Anyone working in sound for games has been asked at one point in their career to record, edit and implement footstep audio. Often overlooked and sometimes a little too prominent in games, they are a vital piece of player feedback that can take quite a bit of experimentation and time to get right.
Couple that with recording them in poor environment (outside, large reflective rooms) and it’s a recipe for disaster where you’ll spend most of your time cleaning up the samples just to get them to sound consistent with one another. This is time that could be well spent on making sure they work well within the context of the environment they’re getting placed in.
Recently I’ve built myself a basic foley pit. It’s basic open topped box which is extremely sturdy. This is perfect for recording wood surface footsteps and anything else I put in there (rocks, carpet, turf, sand, mud etc). I thought I’d throw up the design and a few pictures of it for others to take a look at. It’s really simple to build. You’ll need the following
- 3 pieces of 4×4 timber about 1.8 metres in length
- 3 pieces of plywood
- Some nails, a saw and a drill and an electric screwdriver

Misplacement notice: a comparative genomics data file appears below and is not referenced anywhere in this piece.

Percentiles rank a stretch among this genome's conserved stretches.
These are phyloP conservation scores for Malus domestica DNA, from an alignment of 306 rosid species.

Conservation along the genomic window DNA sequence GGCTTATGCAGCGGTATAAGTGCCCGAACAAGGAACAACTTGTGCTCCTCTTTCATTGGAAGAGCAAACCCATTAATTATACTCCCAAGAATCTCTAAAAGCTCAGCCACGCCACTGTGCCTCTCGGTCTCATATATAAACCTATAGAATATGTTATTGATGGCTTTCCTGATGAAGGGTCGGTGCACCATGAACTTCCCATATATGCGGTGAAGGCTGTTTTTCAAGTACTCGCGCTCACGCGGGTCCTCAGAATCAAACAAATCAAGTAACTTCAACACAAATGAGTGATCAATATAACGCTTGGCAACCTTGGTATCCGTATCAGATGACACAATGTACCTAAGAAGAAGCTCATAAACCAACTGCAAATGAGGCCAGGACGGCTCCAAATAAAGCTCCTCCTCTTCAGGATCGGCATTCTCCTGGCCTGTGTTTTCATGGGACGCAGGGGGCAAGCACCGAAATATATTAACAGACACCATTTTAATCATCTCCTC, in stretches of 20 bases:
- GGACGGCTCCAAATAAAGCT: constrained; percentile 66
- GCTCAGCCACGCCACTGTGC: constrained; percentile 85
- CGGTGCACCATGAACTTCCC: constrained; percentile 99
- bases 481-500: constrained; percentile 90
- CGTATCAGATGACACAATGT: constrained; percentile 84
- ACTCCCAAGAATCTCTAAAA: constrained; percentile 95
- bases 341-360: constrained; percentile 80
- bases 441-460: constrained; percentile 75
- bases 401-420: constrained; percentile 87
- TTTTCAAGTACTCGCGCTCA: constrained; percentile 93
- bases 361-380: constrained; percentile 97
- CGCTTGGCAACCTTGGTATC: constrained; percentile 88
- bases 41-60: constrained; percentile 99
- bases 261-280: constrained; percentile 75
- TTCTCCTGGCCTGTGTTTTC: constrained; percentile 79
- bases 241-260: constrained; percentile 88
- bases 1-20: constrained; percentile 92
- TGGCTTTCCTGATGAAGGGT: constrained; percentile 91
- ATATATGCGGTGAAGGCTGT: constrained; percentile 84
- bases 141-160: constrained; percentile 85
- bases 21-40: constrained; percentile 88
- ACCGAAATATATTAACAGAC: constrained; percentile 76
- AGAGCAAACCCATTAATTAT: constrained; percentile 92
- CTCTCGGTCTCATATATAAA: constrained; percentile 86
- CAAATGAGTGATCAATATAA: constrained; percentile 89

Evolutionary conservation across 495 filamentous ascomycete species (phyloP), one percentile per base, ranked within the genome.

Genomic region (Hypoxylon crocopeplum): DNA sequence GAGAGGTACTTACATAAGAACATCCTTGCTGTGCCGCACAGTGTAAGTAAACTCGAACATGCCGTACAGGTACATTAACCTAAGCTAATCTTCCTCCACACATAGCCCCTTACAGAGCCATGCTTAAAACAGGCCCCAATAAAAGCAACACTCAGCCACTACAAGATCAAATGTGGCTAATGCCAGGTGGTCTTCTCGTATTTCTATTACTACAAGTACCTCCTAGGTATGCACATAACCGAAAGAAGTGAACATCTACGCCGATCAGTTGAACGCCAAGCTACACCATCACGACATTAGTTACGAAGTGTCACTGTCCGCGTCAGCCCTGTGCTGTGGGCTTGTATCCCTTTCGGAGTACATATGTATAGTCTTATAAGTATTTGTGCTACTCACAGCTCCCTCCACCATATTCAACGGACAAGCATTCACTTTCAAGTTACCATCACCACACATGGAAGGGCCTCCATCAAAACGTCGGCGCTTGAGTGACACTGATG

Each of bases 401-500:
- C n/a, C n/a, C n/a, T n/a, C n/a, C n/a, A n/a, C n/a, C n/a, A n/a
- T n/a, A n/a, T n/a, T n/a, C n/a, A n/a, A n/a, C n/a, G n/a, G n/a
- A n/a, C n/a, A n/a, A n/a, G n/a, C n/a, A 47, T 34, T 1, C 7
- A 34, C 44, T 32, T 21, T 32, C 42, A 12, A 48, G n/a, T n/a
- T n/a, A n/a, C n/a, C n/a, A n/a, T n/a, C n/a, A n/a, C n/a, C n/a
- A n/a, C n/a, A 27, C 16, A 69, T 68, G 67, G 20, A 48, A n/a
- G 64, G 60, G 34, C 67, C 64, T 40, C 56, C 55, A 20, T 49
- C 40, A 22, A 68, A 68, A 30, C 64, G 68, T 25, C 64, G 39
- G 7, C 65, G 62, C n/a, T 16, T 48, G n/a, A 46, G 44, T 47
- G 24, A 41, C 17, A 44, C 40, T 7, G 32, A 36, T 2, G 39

Then it’s just a case of cutting down the plywood to 1.2 metres in length and 80cm in width. Cutting down two of the 4×4 pieces to 1.2 metres each. Place the two sliced 4×4 pieces of timber on either edge length ways, turn it over and drill in through the 3 pieces of plywood and into the 4×4’s, then screw it together. Then just cut the last two pieces of 4×4 to fit at the top and bottom ends and drill/screw it into place.
You could easily do it with pieces of 4×2, the 4×4 is a lot sturdier when you start using some hard materials in the pit (like pebbles). The 3 pieces of plywood allow the pit to be extremely sturdy and solid, making it a great hardwood surface for footsteps and stable enough to handle anything you put in the pit. Overall it’s a great time saver and real life saver.